One of the many ways that the election of Barack Obama as president has echoed that of John F. Kennedy is his use of a new medium that will forever change politics. For Mr. Kennedy, it was television. For Mr. Obama, it is the Internet.
How Obama’s Internet Campaign Changed Politics, Claire Cain Miller, NY Times
It’s passe to suggest the implications arising out of the way Obama and his campaign leveraged the web and the Internet. While many say he outsmarted McCain, let’s not forget that he also outsmarted Hillary Clinton. When they were both battling it out for the Party nomination, there was a lot of commentary on the significant differences in their two websites, in both content and design / presentation. Obama’s website signified a very different approach to and understanding of the power of the Internet to shape electoral politics in the US today. Obama’s site design was matched by a team that understood social networking, mobile phone activism, traditional email campaigns, online video and multimedia and more generally, just using the web to animate the campaign and its supporters, including for example setting up micro-sites against smear attacks by Hillary Clinton. It was also clear that the Hillary camp realised the importance of the web to encourage or disenchant voters when in June 2008 they revamped the website and took off all the attacks Obama.
The NY Times article will be a harbinger of many more that analyse in more detail ways in which Obama and his campaign team was able to animate and engage a younger vote base, very familiar with ICTs and new media as their preferred and oftentimes only means of creating, accessing, disseminating and engaging with content and discussions the politics of the US Presidential elections. Obama’s telegenics helped, but more through YouTube than through terrestrial or cable TV.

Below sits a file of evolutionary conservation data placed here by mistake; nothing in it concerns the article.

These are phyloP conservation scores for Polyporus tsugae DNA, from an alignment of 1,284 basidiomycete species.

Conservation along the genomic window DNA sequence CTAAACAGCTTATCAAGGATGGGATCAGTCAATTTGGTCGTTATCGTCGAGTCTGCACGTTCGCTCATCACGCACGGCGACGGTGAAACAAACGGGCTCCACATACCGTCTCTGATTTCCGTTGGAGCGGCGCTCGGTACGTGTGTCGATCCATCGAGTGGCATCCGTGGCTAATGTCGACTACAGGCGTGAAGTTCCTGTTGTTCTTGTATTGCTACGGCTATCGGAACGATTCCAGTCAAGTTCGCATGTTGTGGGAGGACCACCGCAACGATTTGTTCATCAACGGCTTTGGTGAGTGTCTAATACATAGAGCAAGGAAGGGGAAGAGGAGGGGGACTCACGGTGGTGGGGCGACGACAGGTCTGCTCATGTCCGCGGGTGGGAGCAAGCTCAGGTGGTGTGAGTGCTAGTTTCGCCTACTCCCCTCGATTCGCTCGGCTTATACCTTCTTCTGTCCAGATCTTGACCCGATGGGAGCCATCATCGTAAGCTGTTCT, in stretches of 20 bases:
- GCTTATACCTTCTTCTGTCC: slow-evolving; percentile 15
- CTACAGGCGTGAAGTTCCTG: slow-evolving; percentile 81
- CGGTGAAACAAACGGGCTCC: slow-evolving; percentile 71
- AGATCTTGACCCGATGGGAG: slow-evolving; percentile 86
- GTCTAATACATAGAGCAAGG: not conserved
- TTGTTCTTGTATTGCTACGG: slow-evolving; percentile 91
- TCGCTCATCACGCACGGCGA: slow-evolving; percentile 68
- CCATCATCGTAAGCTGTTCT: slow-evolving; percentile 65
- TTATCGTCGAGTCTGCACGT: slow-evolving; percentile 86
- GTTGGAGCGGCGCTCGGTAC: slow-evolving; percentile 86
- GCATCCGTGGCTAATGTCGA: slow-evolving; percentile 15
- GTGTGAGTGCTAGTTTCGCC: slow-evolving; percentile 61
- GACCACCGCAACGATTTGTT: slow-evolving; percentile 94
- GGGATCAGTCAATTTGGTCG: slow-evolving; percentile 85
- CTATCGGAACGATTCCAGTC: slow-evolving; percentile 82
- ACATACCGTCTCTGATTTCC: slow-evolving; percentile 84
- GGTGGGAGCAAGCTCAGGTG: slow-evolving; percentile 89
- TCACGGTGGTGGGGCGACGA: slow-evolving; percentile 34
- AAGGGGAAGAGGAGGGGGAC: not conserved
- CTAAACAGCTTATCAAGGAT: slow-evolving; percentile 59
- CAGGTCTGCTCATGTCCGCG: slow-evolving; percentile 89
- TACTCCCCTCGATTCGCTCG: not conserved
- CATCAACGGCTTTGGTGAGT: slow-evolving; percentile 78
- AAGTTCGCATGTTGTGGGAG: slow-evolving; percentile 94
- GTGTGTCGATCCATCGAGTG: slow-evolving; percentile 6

Obama’s was a hip, fresh, vibrant campaign – and being here in the US both during Super Tuesday in February and when Obama won, it’s easy to see why he and his campaign appealed to first time voters and younger voters (as well as other age groups). As others have noted,
What impressed me about the text-message campaign was that it was an effective device for collecting millions of voter contacts, while also signaling that Obama connects with young people. This won’t do much to persuade 50-something independents in the Midwest, but this is the type of marketing campaign that will get young people to register and to get to the poll.
And it hasn’t stopped with Obama’s victory at the election. A new site – www.change.gov – at least for the moment, continues the engagement he had during the campaign (or more importantly, perceived engagement) with voters in the US. A Flickr photostream shows hundreds of photos in support of Obama, and not just from those who voted for him.
There are lessons here for engaging citizens interested in the promotion of democracy even under repressive regimes like Sri Lanka today, some of which I will be keenly experimenting with in the months to come.